(I did other posts over the years on “unwanted thoughts” and on misuse of the Lords Name - which can be a vulgar action and often venial or blasphemy and grave…as well as temptation etc - if you search these themes and bookcat you will find some more)

Just as the commandments are summarized and made positive, so they are traced back from external conduct to the internal root of conduct, from actions (commanded or prohibited) to love–a state of the soul: and sins of the mind–or heart-or intention become as serious as sins of the exterior action: the yielding of the mind to lust not only is as bad as adultery, it is adultery; the yielding of the mind to murder not only is as bad as murder, it is murder. The essence of sin is now clear–it is the soul of man twisting itself out of the right relation to God. That is sin. Nothing else is. And the laws which express the right relation are all forms of love.

Frank Sheed - A Map of Life

sorry, I’m a bit confused now. I thought resisting temptation was a noble thing?

let’s say I’m running low on my budget, I walk past an aisle in the grocery store and it suddenly comes my mind that I could steal something withouth anyone noticing. but then I think to myself, no that wrong, and continue on my way. is the initial thought still a sin?

or does it have to be a more elaborate plan that that?

Yes resisting is good - or better yet ignoring in many cases.

The fact that such a thought “happens” to one does not mean there is any sin that occurs. For sin there must be the will.

The OP was getting at for example a person wants to steal something - and thinks about it willingly…wants to…but then does not for fear of the Police.

They have sinned in thought.

In the scene you describe here, you have not sinnned *and *resisted temptation :slight_smile:

We have thoughts that pass through our minds all the time, and the thoughts about doing something wrong are just temptations.

If the thoughts hang around, then we need to resist them rather than give in to them, but giving in, voluntarily going down that path, that is where sin comes in.

Why are thoughts sinful?

That seems a bit unreasonable. Thoughts sneak up on you so it is possible to find yourself entertaining bad thoughts without consciously knowing it (even if only for a few moments). Likewise, if you don’t act on a sinful thought and have no intention of actually acting on it, then can you really be said to be “entertaining” a thought?

It seems like an unrealistically high expectation if someone’s relationship with God can be fully severed simply because he sees a poster of a model in the store and looks at it for a few moments instead of immediately looking at the floor.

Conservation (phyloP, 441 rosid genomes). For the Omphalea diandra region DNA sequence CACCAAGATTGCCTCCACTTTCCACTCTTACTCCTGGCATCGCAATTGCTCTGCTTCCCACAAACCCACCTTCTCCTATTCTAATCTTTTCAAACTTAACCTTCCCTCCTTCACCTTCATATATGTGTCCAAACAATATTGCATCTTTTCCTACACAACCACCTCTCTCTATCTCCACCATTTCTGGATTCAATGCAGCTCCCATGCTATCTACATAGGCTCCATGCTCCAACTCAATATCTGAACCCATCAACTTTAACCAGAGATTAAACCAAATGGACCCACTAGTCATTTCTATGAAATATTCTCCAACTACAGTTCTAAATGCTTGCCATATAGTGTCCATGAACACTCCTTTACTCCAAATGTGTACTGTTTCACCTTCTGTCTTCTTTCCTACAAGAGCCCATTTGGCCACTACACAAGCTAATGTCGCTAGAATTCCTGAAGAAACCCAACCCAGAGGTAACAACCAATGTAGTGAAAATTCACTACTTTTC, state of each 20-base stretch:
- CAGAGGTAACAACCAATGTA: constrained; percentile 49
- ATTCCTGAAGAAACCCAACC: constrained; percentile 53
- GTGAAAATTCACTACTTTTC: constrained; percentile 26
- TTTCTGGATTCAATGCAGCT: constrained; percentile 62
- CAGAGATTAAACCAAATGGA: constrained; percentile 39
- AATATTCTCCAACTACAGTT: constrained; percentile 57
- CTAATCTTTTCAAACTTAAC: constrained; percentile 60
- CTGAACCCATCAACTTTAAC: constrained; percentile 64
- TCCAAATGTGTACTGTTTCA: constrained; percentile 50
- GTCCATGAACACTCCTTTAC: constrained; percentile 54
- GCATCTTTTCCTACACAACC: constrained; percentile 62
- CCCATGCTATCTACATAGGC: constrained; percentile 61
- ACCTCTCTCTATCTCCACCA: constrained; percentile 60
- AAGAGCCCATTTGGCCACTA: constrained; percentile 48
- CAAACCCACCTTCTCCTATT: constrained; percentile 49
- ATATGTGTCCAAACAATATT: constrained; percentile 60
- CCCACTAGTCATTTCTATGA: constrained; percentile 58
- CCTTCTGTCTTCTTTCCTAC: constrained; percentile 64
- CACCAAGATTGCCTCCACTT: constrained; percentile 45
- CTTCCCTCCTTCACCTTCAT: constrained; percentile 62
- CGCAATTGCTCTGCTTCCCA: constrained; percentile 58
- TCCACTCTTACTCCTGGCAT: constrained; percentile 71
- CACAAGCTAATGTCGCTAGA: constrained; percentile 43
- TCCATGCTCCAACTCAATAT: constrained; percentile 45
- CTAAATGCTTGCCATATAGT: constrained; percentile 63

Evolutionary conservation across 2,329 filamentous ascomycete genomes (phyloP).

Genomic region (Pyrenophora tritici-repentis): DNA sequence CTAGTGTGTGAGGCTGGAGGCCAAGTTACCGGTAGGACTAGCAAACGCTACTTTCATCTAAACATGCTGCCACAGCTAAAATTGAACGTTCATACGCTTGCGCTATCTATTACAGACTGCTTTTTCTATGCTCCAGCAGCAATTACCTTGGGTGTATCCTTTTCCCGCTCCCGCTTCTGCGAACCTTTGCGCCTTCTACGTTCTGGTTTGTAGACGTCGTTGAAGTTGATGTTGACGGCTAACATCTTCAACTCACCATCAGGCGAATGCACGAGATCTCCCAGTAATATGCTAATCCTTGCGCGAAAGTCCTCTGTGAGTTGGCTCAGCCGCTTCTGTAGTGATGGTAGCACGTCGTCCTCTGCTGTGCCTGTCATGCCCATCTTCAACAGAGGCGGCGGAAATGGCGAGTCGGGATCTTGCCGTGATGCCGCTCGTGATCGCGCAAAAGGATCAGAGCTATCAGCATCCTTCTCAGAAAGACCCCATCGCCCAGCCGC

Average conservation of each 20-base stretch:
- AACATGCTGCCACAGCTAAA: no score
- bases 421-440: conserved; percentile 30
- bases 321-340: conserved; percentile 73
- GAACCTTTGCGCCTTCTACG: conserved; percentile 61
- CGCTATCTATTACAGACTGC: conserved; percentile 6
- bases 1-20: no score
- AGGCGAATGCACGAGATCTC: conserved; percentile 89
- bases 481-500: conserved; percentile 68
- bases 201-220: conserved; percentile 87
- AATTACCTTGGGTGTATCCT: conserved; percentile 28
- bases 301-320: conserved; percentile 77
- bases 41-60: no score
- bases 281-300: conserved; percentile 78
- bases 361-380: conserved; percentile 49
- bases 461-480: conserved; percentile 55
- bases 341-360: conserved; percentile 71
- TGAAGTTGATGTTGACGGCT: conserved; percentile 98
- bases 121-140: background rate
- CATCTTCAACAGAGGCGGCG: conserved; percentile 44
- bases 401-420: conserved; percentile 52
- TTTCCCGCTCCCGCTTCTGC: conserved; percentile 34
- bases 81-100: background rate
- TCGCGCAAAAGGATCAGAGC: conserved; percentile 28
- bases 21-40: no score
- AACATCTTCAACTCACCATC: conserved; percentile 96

Make the distinction between thoughts which simply appear without true volition, thoughts which are delighted in, and thoughts of things or actions which are delighted in.

All different. Only the second and third kind can be sins - since in them we can will something disordered.

Take lust for example. Baltimore Catechism No.3:

Q. 1318. Are impure thoughts and desires always sins?

A. Impure thoughts and desires are always sins, unless they displease us and we try to banish them.

Speaking as an Eastern Catholic, Evagrius Ponticus taught that all sins rise out of the logismoi (evil thoughts).

He developed a comprehensive list in AD 375 of eight evil thoughts (λογισμοι), or eight terrible temptations, from which all sinful behavior springs. This list was intended to serve a diagnostic purpose: to help readers identify the process of temptation, their own strengths and weaknesses, and the remedies available for overcoming temptation.

The only way to conquer this was through a vigrious prayer life and attaining apatheia, or a state wherein the soul doesnt engage in passion. As he teaches:

“A man in chains cannot run. Nor can the mind that is enslaved to passion see the place of spiritual prayer. It is dragged along and tossed by these passion-filled thoughts and cannot stand firm and tranquil.”

The eight patterns of evil thought are gluttony, greed, sloth, sorrow, lust, anger, vainglory, and pride. While he did not create the list from scratch, he did refine it. Some two centuries later in 590 AD, Pope Gregory I, would revise this list to form the more commonly known Seven Deadly Sins.

In the scenario you posit, if when he realizes what is happening he shakes himself and moves on, he won’t have sinned.

But read some things written by women whose husbands are involved with pornography. Those thoughts, which are pretty volitional given that the man has to decide to gonto a site and look, can destroy a human relationship. (I realize that the man may not be completely culpable, etc, so say he does it because he’s mad at his wife and kniws this upset her.)

And we have the first human sin written in Genesis of Eve, where her pride rose to desire and obtain something against God’s will.